The SA economy could have been up to 30% or R1-trillion larger and created 2.5-million more jobs had the country kept pace with other emerging markets and Sub-Saharan African economies over the past decade.
The government could also have collected R1-trillion more in tax had the economy performed closer to that of its peers and had tax collection remained efficient.
These are the key findings of a Bureau for Economic Research (BER) research paper, “Ten Years After the Lehman collapse: SA’s Post-crisis Performance in Perspective”, by BER economist Harri Kemp.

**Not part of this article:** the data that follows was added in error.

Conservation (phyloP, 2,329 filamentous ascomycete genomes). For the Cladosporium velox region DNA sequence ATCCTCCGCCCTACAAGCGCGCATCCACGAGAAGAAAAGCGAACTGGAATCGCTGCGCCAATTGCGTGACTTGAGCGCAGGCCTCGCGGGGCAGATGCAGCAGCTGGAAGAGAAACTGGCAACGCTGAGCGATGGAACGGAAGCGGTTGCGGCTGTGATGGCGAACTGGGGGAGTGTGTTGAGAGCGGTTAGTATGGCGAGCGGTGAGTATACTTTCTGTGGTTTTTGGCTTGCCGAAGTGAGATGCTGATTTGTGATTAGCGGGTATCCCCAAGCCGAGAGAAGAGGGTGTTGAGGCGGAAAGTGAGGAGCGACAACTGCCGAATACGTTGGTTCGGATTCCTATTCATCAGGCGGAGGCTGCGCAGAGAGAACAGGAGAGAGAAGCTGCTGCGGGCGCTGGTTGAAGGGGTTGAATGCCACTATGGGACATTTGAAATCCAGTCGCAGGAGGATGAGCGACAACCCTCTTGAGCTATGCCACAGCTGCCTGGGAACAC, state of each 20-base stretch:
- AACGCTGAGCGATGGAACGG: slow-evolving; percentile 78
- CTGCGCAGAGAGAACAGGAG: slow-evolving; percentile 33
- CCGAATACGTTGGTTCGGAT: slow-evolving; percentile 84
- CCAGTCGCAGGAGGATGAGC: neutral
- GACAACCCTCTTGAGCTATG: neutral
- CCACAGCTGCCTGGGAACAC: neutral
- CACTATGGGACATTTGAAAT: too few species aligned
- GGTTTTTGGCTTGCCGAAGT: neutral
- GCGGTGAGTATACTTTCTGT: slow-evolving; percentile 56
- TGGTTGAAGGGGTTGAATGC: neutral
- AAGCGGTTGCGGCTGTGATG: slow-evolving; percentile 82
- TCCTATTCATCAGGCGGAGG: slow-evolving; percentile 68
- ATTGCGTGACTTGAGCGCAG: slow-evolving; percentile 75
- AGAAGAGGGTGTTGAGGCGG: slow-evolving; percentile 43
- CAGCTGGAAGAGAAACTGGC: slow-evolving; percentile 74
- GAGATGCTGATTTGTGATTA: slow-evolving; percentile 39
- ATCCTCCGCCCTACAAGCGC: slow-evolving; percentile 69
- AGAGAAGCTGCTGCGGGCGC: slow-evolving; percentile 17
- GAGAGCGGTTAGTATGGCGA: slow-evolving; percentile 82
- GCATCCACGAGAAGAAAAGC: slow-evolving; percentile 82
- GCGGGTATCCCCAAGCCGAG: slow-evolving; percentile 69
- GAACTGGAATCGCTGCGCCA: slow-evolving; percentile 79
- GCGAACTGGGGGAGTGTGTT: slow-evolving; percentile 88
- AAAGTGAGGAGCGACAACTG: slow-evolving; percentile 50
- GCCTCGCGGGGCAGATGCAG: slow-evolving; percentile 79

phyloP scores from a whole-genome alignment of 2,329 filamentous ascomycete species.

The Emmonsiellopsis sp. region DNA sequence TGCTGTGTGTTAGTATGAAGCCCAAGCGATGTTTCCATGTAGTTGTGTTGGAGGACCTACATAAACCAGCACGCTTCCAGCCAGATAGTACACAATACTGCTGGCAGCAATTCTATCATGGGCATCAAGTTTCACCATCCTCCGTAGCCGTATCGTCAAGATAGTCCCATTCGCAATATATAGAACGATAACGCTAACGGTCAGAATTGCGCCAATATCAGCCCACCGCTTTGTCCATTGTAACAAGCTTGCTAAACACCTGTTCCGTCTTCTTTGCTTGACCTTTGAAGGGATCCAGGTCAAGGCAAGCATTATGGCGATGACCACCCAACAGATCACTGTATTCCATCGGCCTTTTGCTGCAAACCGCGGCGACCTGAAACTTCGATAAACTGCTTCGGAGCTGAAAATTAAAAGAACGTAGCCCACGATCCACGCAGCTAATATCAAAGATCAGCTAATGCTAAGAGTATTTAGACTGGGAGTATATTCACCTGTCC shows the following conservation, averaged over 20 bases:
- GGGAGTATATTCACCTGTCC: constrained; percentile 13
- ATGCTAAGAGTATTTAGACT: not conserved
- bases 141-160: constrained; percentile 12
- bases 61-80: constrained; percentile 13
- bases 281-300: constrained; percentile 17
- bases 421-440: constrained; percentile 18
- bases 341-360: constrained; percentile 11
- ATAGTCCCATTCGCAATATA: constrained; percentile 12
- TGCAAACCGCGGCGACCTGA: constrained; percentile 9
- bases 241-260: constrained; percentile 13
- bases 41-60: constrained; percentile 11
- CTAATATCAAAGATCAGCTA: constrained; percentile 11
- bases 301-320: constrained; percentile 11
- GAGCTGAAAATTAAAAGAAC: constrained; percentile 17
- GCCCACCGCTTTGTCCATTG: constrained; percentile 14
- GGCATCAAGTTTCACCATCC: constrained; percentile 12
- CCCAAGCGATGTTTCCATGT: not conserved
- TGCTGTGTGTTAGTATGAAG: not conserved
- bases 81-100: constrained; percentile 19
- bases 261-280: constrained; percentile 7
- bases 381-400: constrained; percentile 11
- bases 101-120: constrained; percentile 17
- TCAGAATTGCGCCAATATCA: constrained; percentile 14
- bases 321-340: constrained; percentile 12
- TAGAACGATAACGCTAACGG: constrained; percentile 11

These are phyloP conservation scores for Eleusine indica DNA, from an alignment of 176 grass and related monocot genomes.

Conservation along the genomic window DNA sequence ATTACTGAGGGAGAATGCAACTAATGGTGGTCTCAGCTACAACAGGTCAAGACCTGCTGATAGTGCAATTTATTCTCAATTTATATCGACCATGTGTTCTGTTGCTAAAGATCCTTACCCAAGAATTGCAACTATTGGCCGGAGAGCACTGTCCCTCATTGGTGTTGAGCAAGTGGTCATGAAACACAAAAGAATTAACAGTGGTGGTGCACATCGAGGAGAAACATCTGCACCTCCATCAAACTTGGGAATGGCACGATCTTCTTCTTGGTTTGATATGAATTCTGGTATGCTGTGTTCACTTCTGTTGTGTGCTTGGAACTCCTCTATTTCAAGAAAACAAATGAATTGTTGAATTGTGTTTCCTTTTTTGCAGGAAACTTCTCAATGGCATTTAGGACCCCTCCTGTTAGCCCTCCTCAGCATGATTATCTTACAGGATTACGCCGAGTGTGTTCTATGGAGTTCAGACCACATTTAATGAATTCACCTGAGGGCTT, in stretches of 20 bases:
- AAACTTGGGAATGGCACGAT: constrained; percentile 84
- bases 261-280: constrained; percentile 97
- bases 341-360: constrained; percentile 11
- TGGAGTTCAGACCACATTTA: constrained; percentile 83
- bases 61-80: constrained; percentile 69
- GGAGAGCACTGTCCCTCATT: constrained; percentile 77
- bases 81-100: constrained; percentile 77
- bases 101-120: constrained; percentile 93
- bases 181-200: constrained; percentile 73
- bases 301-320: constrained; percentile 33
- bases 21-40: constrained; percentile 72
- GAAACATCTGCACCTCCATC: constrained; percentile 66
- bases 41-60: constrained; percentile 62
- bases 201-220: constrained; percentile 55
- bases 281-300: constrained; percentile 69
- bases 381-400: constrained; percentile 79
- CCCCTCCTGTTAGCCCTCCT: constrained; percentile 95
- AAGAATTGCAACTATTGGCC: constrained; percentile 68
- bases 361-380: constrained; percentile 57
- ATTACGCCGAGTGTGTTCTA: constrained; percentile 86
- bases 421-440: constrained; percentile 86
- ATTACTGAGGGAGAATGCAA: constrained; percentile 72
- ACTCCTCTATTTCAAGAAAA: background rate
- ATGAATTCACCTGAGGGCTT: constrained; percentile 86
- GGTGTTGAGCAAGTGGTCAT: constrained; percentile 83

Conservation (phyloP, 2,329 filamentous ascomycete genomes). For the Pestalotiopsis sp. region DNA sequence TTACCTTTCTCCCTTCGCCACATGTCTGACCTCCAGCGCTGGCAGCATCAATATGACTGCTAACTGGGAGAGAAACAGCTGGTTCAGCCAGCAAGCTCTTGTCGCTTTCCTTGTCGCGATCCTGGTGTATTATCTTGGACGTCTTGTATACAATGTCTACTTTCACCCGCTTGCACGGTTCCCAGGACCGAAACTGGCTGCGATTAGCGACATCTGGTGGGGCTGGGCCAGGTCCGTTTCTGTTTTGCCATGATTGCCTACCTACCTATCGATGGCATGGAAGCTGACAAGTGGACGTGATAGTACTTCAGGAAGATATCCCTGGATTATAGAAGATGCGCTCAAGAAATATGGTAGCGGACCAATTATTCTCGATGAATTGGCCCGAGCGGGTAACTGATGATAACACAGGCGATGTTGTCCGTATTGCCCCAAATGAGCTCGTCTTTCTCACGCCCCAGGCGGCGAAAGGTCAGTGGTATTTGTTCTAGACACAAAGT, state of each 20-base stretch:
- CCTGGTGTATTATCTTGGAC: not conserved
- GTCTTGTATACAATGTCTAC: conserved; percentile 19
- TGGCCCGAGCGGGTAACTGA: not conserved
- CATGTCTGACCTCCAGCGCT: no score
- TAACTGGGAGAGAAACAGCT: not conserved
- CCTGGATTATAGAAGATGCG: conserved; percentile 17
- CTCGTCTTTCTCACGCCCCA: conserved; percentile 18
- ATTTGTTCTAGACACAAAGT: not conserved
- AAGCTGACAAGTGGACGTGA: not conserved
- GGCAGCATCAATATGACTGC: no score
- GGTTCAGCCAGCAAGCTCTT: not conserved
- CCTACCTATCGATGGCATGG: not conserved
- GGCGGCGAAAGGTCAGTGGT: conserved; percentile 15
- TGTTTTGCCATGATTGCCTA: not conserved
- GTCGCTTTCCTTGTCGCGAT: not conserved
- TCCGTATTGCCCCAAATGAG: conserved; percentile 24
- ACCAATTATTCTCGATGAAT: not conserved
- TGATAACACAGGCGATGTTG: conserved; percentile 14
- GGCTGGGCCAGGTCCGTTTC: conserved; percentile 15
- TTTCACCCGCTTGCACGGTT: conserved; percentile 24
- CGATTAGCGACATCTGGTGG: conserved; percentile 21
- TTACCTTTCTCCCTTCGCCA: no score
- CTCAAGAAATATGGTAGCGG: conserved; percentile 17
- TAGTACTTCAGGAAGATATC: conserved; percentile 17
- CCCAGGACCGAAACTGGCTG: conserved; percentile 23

Kemp sets out to determine what the “lost years” of SA’s economic stagnation between 2010 and 2017 cost the country in terms of the growth, taxes and jobs forgone. According to his estimates:
• If domestic activity had reverted to its pre-crisis trend of broadly matching global growth, real GDP would have been 15.4% (R481bn) higher by the end of 2017.
• If it had matched that of other commodity-exporting economies, SA’s real GDP would have been 10.5%-14.7% (between R329bn and R458bn) higher in 2017.
This article was first published by Financial Mail (Paywall)